Categorized | Wilderness Survival

Which Wild Plants Are Edible?

Knowing several wild plants that are edible could make any trip into the wild or any backpacking trip much more enjoyable.

By eating wild berries each morning, you could leave other foods behind, allowing you to pack lighter. Fight other animals if you must to fill yourself with blueberries. Having to carry less weight will make your back feel a lot better.

You will also enjoy backpacking even more, if you know that losing your backpack won’t make you completely helpless, or if a playful raccoon chooses to empty it out for you. There is no need to be a professional survivalist to realize how valuable it would be to know which wild plants are edible.

A lot of people regularly eat pine nuts, dandelions and wild currants. Tons of calories can be found within wild raspberries during any hike. When on islands, you can fill your stomach with wild blueberries. Foraging for berries can easily help anybody in surviving any trip.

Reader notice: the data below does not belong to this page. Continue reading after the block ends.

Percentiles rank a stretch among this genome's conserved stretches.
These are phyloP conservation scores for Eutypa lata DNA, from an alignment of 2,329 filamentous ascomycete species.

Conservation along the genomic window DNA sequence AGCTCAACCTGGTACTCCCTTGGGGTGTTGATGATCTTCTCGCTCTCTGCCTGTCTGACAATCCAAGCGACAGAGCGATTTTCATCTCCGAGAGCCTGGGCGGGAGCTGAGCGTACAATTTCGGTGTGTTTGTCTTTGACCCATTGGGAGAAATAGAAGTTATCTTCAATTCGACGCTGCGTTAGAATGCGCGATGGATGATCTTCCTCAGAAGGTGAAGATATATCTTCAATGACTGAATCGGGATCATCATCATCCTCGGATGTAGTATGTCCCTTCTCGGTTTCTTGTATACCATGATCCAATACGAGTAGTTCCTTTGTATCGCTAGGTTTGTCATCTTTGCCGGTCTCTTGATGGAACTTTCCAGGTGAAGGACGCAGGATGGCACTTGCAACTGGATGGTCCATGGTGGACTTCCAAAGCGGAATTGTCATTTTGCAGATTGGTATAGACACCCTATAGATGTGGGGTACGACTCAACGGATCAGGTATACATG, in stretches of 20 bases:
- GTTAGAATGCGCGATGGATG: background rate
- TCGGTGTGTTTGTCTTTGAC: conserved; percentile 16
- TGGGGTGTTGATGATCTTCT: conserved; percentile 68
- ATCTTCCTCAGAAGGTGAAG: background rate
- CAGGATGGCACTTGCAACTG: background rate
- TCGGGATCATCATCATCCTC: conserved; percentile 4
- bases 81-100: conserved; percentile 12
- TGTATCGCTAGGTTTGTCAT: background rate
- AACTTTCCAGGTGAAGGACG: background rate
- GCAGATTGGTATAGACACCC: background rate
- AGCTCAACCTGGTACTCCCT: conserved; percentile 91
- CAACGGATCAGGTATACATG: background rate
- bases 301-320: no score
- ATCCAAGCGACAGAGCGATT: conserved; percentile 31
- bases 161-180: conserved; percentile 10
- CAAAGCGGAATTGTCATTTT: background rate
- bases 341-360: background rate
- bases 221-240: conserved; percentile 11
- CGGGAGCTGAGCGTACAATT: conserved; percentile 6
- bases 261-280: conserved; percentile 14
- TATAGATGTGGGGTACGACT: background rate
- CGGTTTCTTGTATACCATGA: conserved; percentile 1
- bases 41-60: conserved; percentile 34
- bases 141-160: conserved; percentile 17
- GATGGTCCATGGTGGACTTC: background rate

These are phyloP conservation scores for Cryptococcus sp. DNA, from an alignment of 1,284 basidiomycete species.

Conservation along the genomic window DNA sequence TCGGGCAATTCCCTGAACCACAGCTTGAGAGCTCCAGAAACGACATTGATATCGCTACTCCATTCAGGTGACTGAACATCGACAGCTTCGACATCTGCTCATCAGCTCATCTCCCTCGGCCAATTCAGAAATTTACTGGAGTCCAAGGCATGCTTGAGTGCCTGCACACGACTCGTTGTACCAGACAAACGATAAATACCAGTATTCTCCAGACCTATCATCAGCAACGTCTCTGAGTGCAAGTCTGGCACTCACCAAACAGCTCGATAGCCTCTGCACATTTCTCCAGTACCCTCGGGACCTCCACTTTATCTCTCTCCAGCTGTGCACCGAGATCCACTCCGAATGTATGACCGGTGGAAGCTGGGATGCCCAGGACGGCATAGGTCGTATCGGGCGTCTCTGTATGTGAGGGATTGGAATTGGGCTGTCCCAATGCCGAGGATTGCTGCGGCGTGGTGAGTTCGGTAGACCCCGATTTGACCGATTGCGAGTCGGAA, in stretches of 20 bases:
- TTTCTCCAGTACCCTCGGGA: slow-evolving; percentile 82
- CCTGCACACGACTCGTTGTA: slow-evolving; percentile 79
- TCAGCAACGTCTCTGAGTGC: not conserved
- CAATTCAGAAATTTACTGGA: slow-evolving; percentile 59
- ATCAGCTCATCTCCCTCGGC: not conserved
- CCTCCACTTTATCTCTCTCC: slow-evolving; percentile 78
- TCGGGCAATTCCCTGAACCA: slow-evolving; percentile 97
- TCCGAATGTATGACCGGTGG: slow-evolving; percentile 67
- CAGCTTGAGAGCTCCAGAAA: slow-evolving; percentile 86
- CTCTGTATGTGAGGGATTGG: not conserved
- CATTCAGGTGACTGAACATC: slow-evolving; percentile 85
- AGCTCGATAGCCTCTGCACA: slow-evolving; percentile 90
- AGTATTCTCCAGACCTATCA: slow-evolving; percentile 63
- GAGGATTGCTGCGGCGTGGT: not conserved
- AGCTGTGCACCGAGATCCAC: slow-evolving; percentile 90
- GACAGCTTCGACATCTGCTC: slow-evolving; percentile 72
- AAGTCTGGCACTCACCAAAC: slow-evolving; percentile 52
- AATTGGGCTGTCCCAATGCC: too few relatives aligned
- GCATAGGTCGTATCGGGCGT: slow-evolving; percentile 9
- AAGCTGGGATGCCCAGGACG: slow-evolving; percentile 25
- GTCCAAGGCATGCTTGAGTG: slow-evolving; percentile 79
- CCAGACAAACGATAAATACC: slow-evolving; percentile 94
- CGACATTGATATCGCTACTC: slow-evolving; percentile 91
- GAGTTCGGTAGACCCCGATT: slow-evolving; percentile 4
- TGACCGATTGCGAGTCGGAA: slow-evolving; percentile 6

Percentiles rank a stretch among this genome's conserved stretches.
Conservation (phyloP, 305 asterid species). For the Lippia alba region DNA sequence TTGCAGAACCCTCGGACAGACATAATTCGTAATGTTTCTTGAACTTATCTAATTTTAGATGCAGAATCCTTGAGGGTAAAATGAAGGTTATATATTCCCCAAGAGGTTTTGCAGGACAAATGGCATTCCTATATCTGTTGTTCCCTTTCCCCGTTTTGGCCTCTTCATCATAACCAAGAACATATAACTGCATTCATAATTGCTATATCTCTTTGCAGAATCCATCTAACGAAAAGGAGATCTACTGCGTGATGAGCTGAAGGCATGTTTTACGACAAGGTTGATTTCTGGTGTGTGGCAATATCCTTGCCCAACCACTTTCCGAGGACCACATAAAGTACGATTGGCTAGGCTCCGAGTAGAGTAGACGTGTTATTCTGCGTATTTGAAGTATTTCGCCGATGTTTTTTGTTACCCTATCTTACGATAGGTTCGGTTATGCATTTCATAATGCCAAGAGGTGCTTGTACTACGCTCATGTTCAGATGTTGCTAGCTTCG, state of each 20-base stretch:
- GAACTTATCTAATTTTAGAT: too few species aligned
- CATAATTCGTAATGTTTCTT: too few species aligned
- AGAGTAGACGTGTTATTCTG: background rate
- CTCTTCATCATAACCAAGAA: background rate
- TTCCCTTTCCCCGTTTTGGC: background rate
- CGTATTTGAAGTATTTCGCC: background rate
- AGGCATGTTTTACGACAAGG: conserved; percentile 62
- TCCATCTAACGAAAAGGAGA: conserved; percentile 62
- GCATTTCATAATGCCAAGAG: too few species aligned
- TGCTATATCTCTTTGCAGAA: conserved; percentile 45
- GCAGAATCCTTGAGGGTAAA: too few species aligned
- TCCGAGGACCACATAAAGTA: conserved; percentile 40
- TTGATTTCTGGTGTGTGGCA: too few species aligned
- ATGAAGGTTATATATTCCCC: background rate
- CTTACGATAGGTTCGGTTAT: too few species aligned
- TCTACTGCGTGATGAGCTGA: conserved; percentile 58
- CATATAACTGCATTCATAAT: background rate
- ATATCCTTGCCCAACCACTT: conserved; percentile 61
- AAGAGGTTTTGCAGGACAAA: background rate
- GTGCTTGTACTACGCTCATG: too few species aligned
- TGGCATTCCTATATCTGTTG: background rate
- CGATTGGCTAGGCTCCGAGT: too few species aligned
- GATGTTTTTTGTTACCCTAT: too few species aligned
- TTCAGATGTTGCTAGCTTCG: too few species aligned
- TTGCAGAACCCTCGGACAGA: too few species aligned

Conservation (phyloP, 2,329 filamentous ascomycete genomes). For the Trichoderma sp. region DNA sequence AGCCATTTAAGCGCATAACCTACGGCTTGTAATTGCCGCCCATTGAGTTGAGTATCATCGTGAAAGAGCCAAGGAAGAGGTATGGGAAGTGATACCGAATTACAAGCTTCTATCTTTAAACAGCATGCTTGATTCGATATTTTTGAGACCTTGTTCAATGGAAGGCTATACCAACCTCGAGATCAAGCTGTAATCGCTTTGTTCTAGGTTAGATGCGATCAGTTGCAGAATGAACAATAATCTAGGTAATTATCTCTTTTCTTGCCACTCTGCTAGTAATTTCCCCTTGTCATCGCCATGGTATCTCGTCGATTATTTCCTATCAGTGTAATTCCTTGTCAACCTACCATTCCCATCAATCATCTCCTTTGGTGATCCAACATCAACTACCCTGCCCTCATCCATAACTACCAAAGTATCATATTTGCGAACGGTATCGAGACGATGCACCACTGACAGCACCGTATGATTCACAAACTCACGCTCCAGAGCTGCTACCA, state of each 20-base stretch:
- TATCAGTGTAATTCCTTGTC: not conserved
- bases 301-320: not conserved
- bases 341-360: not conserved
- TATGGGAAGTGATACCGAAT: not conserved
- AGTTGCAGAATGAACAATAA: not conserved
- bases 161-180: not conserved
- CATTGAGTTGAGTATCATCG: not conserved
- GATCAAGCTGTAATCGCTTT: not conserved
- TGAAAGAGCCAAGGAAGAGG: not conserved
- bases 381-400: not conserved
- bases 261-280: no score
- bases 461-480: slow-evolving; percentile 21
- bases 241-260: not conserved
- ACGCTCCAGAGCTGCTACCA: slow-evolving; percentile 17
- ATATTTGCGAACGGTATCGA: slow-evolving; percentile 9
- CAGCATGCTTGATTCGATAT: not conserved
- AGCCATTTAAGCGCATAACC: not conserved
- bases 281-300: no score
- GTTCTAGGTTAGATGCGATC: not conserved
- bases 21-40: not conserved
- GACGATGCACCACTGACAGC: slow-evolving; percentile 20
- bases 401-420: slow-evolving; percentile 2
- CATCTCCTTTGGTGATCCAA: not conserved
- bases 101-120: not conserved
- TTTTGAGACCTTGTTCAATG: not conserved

Here are several wild berries that are edible on hikes: blueberries, blackberries, currants, high bush cranberries, raspberries, rose hips, service berries, strawberries, and thimbleberries. Berries are highly convenient, as well as high in calories and nutrition compared to other existing wild plants that are edible. They also happen to be the easiest ones to identify.

If you happen to travel to isolated areas in the wilderness, knowing how to identify several wild plants that are edible could also keep you very safe.  You might get injured or lost someday, or perhaps a bear might push you away to fill itself with the freeze-dried meals you decided to bring. No matter what the survival situation, eating would not be top priority (drinking and keeping warm are); however, piles of roasted cattail hearts could easily warm and cheer you up. Plus, they taste good!

Refrain from eating protected plants, naturally, unless the situation really depends on life or death. Do not eat any beautiful flowers, either, or kill lilies by bulb-eating. Use your common sense. Just keep eating berries, if you are unsure on whether you are causing any harm.

If you’d like to take things even further, keep a look out for some books that focus on wild food harvesting. There is no need to turn into a wilderness survival fanatic, but you should learn how to recognize dozens of abundant, high-calorie wild plants that are edible in order to become safer in the wild and enjoy the experience more.

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